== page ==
Author Archives: Tad Diemer

Yamaha May 22, 2017 posted by Tad Diemer

Vintage Racer: 1970 Yamaha TR2 350 for Sale

Introduced in the late 1960s as an over-the-counter racebike, Yamaha's TR2 was based on the road-going R3, and was extremely popular among privateer racers of the period. At just 253lbs dry, the bike was lightweight and, with a nearly square 61mm x 59.6mm bore and stroke that worked out to 348cc, the little air-cooled, two-stroke parallel-twin put a claimed 55hp through a five-speed gearbox.

The huge drum brakes at both ends seen here were difficult to adjust correctly and are obviously not as effective as discs that would have likely been fitted to period racers as soon as they could get their hands on a set, but look very shiny!

From the original eBay listing: 1970 Yamaha TR2 350 for Sale

Restored to an excellent condition. Matching numbers. This very rare racebike have been completely overhauled with a lot of brand new parts as new cylinder barrels and pistons and an overhauled crankshaft, new Koni shock dampers, tires etc.

Transport can be arranged to most EU countries as I can deliver it by myself for actual costs for petrol and ferry tickets and, depending of distance, overnight costs at a cheap hotel. Transport outside Europe must be arranged by the buyer himself. I will make it ready for shipping with a crate and good wrapping.

Currently located in Sweden, this bike is in extremely nice condition, considering the age and the hard life most racebikes have endured, and appears ready to run or for display. Starting bid is $9,900 with no takers and very little time left on the auction, so move fast if you're living room needs redecorating!

-tad

Vintage Racer: 1970 Yamaha TR2 350 for Sale
Yamaha May 18, 2017 posted by Tad Diemer

Featured Listing: 1992 Yamaha FZR400RR 3TJ1 for Sale

We've spilled a lot of ink [pixels?] here on RSBFS about the Yamaha FZR400 so you're probably thinking if you've seen one, you've seen them all. But take a closer look at this little sportbike, especially the front: in place of the usual twin round lamps like you'd normally see on the FZR is a single, trapezoidal light that leaves the bike looking quite a bit like the two-stroke TZR. What we have here is a grey-market FZR400RR, a bike seldom seen outside its home market of Japan.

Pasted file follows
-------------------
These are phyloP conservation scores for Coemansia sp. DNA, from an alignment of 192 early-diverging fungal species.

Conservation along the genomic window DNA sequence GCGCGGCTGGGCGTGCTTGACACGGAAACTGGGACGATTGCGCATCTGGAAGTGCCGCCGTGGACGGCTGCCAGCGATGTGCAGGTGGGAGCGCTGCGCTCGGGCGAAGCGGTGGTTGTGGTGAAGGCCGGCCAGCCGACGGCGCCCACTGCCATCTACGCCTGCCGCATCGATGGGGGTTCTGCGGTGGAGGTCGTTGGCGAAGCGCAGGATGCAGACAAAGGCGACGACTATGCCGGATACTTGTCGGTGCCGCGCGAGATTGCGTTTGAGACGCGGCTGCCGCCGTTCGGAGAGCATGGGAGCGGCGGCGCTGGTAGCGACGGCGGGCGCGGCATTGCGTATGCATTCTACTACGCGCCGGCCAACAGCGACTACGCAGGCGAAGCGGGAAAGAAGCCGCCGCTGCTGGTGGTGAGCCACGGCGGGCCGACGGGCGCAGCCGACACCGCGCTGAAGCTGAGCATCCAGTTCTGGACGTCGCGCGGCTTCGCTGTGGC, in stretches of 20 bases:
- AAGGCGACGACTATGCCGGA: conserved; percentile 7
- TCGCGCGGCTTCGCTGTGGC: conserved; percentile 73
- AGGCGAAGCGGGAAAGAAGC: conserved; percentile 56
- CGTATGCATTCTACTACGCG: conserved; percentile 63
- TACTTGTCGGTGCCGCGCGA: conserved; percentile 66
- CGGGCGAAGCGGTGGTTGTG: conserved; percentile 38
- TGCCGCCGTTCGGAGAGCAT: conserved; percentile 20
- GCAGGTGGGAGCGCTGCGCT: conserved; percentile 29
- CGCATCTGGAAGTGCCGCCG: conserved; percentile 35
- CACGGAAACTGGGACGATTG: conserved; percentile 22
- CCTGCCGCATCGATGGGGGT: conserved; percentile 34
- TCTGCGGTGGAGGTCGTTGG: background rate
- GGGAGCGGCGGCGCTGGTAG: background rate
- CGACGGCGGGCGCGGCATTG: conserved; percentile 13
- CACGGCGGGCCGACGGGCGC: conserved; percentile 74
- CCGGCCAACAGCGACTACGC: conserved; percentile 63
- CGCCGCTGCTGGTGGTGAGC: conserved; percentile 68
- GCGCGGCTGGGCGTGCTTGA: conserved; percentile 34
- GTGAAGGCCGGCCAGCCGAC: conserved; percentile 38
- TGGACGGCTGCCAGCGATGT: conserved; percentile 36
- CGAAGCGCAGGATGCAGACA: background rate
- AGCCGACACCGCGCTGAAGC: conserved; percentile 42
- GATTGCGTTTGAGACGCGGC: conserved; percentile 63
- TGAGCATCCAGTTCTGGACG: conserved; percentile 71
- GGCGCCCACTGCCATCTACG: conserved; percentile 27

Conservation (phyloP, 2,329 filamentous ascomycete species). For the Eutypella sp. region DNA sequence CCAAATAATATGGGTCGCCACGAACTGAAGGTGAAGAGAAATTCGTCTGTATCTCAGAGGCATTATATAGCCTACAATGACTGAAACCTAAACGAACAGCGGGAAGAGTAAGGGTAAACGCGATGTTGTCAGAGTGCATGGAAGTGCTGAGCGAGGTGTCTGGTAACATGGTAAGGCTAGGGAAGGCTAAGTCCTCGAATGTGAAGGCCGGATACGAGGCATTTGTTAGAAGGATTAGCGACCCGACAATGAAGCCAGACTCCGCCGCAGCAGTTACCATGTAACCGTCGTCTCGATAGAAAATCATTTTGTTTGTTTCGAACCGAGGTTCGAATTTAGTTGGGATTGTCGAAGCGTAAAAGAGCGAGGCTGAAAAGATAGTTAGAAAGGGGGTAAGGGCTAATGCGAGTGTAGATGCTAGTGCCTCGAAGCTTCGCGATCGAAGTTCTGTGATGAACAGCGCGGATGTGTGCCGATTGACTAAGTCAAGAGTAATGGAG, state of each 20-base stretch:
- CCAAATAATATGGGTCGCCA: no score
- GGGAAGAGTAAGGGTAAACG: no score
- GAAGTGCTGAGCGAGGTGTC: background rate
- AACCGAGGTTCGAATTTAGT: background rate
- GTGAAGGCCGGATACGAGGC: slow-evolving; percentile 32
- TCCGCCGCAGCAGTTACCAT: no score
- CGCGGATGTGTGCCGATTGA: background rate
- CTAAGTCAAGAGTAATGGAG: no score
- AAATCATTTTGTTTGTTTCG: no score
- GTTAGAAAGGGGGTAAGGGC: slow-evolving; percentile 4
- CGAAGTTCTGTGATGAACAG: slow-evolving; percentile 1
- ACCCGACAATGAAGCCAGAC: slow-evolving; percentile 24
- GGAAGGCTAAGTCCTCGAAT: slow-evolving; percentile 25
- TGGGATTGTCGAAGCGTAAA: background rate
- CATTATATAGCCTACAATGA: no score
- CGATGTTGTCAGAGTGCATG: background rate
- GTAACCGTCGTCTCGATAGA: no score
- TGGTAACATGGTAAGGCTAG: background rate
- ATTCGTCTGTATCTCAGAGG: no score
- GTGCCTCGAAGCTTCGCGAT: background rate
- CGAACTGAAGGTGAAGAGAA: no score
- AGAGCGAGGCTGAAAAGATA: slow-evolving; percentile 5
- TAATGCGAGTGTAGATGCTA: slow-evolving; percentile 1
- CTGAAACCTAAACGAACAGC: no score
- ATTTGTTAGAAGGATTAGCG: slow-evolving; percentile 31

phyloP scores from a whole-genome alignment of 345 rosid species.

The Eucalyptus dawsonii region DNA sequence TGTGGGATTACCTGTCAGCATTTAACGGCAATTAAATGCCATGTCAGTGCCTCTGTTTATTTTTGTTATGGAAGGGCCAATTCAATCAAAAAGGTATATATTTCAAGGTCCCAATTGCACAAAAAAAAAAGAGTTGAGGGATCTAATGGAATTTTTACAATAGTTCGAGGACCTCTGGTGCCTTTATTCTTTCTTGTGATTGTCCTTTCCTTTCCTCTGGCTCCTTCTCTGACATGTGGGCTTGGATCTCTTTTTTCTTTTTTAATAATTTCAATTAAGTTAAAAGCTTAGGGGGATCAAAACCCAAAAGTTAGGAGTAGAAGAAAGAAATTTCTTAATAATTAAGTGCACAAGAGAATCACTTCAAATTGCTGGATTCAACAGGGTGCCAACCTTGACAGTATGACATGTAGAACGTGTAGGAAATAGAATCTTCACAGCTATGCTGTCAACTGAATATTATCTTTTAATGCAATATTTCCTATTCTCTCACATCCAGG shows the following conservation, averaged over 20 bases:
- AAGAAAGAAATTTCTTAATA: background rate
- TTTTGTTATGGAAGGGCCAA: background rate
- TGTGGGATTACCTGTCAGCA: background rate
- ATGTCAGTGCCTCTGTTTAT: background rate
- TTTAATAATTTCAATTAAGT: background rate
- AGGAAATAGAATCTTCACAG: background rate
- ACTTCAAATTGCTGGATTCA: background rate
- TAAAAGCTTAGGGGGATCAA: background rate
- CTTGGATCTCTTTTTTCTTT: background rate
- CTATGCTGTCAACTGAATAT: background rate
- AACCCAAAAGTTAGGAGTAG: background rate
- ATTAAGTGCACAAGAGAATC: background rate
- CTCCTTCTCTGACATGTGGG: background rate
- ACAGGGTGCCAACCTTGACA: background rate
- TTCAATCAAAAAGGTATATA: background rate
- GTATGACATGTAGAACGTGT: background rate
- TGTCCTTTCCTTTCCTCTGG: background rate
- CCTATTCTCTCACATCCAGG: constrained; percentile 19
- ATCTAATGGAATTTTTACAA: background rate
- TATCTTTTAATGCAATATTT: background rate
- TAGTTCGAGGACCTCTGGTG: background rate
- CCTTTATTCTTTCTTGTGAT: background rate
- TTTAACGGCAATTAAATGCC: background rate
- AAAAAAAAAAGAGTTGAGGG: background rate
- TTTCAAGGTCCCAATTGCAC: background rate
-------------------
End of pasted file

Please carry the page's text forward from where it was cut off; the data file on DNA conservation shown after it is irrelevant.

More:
The RR was the slightly less extreme, less expensive, road-biased version of the very trick FZR400RR SP. It features a revised gearbox with a more street-oriented first gear compared to the SP, which means less clutch-slippage is required to get underway. It also has a dual seat on the off-chance your prospective passenger is proportioned like a 10 year old child, although it shares a committed riding position with its racy sibling. A 352lb dry weight and a lightweight aluminum frame mean confidence-inspiring handling and the RR has a 17" wheel at each end so modern rubber can be fitted, although the rear is a skinny-ish 160.

399cc might not sound like all that much, but a claimed 66hp, combined with exemplary handling, means plenty of thrills and fun to be had chasing the 14,000 rpm redline. Plenty of bigger machines rev just as high these days, but the FZR really only makes power near redline, so you'll need to keep the engine spinning to extract the available power. Or just find a nice FZR600 powerplant and slot that in: the FZR600 used a heavy steel frame and is generally much less desirable than the flyweight FZR400, but it's pretty simple to fit the bigger, punchier motor into the nimbler aluminum-framed FZR400 to create a bit of a canyon-carving hot rod.

From the Seller: 1992 Yamaha FZR400RR 3TJ1 for Sale

Up for auction is one of the best handling motorcycles ever made from Yamaha. The 1992 Yamaha FZR400RR 3TJ1 with only 3663 kilometers (2276 miles). This bike is in almost perfect condition. Still has the factory warning labels. I can only find a few flaws (for the boys in the cheap seats) The ignition switch decal has been carelessly rubbed off from extra keys on the key chain vibrating while the bike was being ridden. A little bit of sun fade on the left handlebar control switches. A couple of tiny paint dots (touch up) on the right side of the tank that don't show up in pictures but they are there. Original tires are soft but have cracks in them. This bike doesn't need much to be turned into a museum quality addition to any collection.

The bike is 100% OEM original Yamaha fairings and components. Original brake pads, chain and sprockets, tires, exhaust and components. This is a very nice unmolested collector quality FZR. This is a premium bike. A Utah state title will be presented to the lucky winner. This FZR400RR has been titled as a street motorcycle for road use.